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Worried about the 'summer slide'? Here are ways to get kids to read this summer

Children in third to fifth grades lose about 20% of their school-year gains in reading during the summer, according to Scholastic.
Books on a shelf in the library
Posted at 4:37 PM, Jun 14, 2024

Summer break is on, but summer doesn't have to include a break from reading.

"The pressure is off, school's out, the days are longer," said Mindy Berry Walker, executive editor of The Week Junior.

She said summer is a great time for parents to nurture a child's love for reading, "because it is a lifelong skill that they can take with them."

The Week Junior just released its annual list of the 50 books kids love most, based on a poll of 250 kids nationwide.

For students who are not as fond of reading, Berry Walker suggests you introduce the fantasy genre.

"Every year when we poll our kids, that's the genre they like the most," Berry Walker said, "and the great news is there are a lot of terrific series for fantasies."

Justyn Rampa, a regional manager with the Cincinnati and Hamilton County Public Library, also recommends introducing your child to a book series, especially older children, "because then you don't have to make the decision of what's next," he said.

The 'summer slide'

According to Scholastic, children in third to fifth grades lose about 20% of their school-year gains in reading during the summer.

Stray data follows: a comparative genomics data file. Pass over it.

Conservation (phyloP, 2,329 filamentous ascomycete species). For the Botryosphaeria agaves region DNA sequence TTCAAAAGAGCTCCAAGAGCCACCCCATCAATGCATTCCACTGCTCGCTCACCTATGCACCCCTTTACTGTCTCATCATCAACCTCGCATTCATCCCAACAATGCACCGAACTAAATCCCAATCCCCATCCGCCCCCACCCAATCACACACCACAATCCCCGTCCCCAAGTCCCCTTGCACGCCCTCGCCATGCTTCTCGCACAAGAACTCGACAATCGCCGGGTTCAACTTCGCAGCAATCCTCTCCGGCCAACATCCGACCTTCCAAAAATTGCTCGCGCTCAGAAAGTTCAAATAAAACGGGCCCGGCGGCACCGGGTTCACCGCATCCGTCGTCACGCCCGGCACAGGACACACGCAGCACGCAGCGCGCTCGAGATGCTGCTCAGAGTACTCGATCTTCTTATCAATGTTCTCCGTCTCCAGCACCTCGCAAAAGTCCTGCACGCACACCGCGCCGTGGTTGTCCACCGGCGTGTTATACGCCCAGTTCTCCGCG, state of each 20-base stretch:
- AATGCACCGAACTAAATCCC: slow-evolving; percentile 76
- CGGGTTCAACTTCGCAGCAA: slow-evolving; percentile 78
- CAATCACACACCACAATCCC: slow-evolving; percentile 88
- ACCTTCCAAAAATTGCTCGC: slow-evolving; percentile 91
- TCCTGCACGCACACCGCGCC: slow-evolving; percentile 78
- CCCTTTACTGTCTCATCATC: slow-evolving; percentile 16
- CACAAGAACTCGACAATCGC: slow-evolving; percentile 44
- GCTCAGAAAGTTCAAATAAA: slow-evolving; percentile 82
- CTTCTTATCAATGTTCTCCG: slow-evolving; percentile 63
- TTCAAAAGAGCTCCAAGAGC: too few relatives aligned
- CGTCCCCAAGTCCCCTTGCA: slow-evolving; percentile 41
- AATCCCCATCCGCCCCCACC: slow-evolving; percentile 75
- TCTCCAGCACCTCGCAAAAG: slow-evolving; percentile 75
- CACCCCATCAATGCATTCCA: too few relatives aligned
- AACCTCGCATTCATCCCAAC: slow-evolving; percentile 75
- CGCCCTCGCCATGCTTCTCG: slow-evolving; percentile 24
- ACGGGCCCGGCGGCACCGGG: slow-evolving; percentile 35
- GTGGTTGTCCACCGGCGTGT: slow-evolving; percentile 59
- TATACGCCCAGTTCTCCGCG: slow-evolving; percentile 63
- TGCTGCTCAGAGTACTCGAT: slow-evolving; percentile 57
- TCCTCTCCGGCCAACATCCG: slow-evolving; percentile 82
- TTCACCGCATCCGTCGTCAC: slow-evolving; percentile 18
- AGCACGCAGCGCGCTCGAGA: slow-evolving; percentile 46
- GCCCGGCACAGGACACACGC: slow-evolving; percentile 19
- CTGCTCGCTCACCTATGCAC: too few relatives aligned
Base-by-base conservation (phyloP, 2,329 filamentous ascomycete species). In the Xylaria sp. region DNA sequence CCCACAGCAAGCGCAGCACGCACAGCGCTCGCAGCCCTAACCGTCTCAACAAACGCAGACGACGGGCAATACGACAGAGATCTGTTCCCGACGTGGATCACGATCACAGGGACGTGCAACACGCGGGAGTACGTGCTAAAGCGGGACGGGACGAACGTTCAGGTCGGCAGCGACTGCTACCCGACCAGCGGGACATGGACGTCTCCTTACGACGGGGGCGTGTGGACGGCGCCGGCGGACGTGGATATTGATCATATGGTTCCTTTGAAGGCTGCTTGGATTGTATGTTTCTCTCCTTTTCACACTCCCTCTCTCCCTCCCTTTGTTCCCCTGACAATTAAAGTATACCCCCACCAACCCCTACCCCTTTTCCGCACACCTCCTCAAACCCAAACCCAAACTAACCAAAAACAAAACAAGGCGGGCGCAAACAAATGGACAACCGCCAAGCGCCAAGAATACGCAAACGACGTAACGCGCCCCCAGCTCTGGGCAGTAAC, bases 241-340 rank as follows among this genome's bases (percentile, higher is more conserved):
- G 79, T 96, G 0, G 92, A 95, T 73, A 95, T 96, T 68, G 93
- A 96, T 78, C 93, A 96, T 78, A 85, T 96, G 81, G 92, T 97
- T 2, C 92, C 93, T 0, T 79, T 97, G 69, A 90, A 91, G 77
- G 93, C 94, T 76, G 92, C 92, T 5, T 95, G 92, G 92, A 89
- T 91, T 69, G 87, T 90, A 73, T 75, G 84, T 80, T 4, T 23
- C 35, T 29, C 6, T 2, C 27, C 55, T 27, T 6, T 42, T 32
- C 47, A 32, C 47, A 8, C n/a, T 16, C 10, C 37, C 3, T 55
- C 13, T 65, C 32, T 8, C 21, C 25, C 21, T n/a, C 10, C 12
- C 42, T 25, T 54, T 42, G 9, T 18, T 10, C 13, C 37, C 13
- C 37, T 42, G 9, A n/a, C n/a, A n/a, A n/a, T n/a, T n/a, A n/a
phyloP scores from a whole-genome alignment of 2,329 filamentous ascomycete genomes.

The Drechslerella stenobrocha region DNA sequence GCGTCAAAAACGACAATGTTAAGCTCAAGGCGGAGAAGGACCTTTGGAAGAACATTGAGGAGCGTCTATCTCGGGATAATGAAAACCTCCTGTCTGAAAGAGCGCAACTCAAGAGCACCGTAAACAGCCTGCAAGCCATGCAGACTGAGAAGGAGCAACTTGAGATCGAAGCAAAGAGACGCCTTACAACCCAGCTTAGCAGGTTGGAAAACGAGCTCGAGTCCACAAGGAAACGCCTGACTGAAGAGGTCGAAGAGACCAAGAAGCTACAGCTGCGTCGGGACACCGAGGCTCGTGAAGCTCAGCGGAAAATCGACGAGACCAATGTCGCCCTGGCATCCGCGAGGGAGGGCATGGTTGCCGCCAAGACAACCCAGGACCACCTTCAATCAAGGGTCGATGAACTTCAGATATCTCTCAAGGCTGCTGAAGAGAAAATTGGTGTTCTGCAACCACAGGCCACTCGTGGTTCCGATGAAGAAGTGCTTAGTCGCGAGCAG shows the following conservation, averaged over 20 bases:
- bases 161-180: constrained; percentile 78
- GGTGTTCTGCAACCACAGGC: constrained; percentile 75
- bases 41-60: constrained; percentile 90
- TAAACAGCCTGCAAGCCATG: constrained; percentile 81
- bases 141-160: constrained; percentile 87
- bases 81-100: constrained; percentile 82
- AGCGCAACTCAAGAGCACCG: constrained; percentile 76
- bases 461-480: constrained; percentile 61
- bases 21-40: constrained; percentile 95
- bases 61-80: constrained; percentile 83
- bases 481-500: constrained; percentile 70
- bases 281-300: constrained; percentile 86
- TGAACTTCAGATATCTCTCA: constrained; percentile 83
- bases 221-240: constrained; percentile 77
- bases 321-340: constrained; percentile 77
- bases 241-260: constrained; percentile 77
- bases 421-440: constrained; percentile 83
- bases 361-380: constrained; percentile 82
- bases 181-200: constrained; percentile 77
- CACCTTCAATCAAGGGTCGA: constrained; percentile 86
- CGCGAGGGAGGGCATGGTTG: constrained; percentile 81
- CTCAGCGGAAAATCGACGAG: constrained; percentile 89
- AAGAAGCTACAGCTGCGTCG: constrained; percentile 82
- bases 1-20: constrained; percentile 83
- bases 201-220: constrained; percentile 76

To help keep children engaged, Berry Walker tells parents to follow their child's interests.

"I guarantee you there's a book on that topic," she said, "whether it's astronauts, mummies or sports or ballet, there's going to be something."

Another incentive, Berry Walker said, is parents can let their kids stay up later for "bonus book time."

Get involved with reading

Rampa said reading doesn't have to be limited to bedtime. He said find a comfortable space outdoors or in the home where everyone reads together, moms and dads included.

"Resist the urge of flipping through on your phone," he said. "Take out a book and read so that your kids are seeing that you're reading too."

Parents can also utilize programs and resources at their local libraries. The Cincinnati and Hamilton County Public Library, for example, is offering young readers a prize for completing a 25-day challenge.

"Really trying to just dig into reading and fun and just let kids know that both can be true at the same time," Rampa said.

The Week Junior has its own challenge. For reading three books, children have a chance to win free books, and one child will win a video call with an author.

Experts remind parents that audiobooks, comics and magazines count as reading.

"I like reading chapter books, because they help me learn new words," said Texas third grader Pattie Turner, a reminder that every page counts.